# Thread: Finding minimum number of swaps to sort a binary array in non-decreasing order

1. ## Finding minimum number of swaps to sort a binary array in non-decreasing order

Hello,

I wrote a recursive function that returns the minimum
number of swaps required to sort a binary array in a non-decreasing order.
The swaps don't need to be adjacent, so for this example:
Code:
`{1,0,0,0,1,0,1}`
the output is 1.

The function gets as an input the address of the array and it's size.

After some corrections, I finally ran some different examples and now it seems like it's working fine.

Problem is, I mostly did it by intuition and I'm not completely sure if
it will always work.

The main idea I used is comparing the number of swaps required
for the array without the last element against without the first element, and returning the greater one.

If the number is equal on both sides, then I used a more complicated condition that increases the number by 1 if necessary.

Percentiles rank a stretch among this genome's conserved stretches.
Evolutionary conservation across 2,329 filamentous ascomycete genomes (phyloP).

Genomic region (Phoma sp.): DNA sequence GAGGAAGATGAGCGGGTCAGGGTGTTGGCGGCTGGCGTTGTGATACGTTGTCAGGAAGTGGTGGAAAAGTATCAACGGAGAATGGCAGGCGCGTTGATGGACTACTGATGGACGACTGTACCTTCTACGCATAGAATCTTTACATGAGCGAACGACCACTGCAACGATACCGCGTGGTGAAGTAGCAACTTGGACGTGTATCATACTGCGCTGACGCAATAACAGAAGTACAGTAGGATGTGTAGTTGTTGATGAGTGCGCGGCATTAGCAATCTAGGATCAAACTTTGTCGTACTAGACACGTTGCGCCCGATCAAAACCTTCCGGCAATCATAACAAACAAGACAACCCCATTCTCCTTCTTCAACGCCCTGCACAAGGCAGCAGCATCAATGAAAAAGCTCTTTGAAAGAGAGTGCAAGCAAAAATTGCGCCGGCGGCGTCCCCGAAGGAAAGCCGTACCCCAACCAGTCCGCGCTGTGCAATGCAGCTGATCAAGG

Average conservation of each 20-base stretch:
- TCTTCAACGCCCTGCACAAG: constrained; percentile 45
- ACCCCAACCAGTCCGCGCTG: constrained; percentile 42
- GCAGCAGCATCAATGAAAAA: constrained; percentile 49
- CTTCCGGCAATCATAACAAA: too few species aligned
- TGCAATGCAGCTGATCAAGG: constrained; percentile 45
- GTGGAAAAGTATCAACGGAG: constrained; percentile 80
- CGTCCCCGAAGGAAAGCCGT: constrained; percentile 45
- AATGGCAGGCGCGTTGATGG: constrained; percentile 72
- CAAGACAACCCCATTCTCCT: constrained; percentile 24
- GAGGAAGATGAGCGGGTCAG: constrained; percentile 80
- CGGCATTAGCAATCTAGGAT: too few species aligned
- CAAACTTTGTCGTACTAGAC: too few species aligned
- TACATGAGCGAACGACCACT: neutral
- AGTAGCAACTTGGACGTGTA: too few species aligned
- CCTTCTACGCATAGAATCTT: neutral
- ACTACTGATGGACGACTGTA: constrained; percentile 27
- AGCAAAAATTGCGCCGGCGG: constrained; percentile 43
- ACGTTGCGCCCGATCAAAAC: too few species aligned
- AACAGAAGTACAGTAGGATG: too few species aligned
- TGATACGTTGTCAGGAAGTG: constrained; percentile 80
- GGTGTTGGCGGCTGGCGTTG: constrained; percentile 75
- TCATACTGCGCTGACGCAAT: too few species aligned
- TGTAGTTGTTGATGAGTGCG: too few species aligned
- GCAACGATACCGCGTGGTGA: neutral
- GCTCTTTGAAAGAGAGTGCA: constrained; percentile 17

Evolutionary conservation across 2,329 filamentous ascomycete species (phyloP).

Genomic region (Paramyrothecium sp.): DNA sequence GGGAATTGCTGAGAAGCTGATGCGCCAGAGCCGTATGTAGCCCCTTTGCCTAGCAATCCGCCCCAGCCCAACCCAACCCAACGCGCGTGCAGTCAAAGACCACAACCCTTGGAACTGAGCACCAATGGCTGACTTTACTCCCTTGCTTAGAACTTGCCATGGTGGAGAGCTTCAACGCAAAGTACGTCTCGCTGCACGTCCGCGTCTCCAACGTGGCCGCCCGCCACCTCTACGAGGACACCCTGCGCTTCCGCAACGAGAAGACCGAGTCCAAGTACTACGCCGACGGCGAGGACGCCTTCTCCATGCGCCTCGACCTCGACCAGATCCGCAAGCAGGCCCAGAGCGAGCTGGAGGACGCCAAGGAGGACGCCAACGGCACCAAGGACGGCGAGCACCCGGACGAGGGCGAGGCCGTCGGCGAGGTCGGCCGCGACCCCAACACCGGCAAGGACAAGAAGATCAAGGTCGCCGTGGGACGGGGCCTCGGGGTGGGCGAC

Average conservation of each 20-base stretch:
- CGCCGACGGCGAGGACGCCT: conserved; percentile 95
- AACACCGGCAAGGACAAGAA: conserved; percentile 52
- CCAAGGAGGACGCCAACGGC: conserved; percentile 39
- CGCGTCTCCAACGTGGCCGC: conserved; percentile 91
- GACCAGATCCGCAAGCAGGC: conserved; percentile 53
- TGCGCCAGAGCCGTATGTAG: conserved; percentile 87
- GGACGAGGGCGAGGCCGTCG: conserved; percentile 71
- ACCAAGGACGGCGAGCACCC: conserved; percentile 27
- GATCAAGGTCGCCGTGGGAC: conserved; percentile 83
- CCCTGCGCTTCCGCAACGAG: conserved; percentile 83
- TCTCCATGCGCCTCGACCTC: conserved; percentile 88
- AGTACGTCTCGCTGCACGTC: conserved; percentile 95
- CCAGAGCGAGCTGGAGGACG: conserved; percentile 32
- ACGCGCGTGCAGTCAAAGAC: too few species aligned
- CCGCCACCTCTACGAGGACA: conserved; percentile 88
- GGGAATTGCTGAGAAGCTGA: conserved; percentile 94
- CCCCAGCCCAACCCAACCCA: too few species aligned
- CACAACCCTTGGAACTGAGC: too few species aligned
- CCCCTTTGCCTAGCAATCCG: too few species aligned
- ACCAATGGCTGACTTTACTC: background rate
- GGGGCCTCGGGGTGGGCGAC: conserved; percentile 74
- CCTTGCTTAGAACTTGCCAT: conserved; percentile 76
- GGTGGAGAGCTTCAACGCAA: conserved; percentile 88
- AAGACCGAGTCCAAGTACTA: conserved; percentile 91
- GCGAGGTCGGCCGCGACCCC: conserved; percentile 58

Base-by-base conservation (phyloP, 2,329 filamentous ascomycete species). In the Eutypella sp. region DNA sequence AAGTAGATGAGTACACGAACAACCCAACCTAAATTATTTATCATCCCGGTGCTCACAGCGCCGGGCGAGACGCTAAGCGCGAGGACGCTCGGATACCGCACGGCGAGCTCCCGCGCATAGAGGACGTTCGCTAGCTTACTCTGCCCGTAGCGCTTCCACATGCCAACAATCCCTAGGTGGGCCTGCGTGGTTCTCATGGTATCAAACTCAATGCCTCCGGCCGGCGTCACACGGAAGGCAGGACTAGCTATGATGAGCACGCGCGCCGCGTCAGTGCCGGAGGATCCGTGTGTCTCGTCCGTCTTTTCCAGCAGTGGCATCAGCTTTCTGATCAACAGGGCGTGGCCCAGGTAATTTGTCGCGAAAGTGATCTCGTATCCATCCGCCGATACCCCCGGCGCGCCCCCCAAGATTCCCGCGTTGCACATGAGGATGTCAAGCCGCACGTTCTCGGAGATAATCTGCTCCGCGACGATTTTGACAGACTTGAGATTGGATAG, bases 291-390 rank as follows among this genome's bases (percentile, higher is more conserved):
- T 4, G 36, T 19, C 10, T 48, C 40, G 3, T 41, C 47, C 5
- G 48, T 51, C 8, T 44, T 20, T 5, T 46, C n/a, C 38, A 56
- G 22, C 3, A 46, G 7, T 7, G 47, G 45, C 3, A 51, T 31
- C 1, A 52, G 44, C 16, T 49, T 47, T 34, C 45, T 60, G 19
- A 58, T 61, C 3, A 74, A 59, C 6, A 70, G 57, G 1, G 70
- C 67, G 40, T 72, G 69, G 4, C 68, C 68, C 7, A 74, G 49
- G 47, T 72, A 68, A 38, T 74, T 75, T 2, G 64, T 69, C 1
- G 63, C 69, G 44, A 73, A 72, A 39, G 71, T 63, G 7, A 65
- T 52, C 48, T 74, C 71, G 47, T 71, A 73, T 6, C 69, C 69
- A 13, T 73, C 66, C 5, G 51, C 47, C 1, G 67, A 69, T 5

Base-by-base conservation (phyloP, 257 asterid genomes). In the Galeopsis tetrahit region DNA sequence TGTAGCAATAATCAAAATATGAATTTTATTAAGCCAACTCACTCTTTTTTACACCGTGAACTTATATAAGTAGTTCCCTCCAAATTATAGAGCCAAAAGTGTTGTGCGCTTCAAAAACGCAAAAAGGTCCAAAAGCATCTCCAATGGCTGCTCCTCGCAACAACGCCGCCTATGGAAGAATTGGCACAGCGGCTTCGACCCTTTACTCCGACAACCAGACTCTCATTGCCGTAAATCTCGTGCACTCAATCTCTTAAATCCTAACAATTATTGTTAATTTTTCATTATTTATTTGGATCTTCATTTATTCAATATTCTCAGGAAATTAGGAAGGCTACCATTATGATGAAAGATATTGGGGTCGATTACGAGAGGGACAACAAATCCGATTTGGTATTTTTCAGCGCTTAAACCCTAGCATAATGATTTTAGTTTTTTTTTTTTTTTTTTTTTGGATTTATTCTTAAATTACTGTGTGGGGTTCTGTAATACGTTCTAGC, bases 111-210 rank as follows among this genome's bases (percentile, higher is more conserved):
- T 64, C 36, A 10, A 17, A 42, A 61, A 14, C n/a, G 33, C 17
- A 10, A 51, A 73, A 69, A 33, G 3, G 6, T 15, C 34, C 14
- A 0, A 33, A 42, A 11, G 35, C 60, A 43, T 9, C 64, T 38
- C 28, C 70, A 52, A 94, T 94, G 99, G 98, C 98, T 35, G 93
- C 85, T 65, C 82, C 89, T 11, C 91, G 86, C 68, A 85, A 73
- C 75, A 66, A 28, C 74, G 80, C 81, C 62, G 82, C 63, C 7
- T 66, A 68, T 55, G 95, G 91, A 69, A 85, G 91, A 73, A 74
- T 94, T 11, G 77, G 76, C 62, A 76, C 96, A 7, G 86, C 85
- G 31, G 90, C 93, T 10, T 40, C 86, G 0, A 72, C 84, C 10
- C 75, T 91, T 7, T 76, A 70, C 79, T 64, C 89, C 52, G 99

That condition is the whole key of the recursion which I'm not

So, If anyone has a good logical / mathematical explanation for this I would love to hear it

There's my function:

Code:
```#include <stdio.h>
int FindMinSwitches(int a[], int n);

int main()
{
int a[] = {1,0,0,0,1,0,1};

printf("%d\n",FindMinSwitches(a, 7));

return 0;
}

int FindMinSwitches(int a[], int n)
{
int min_last = 0;
int min_first = 0;
int total_min = 0;

if ((n == 1)||(n == 0)) {
return 0;
}

if (n == 2) {
return 0 + (a[0] > a[1]);
}

min_last = FindMinSwitches(a, n-1);
min_first = FindMinSwitches(a+1,n-1);

total_min = min_first > min_last ? min_first:min_last;

if(min_first == min_last) {
if ((a[0]==1)&&(a[n-1]==0)&&(FindMinSwitches(a+min_first,n-1-min_first)==1)) {
total_min++;
}
}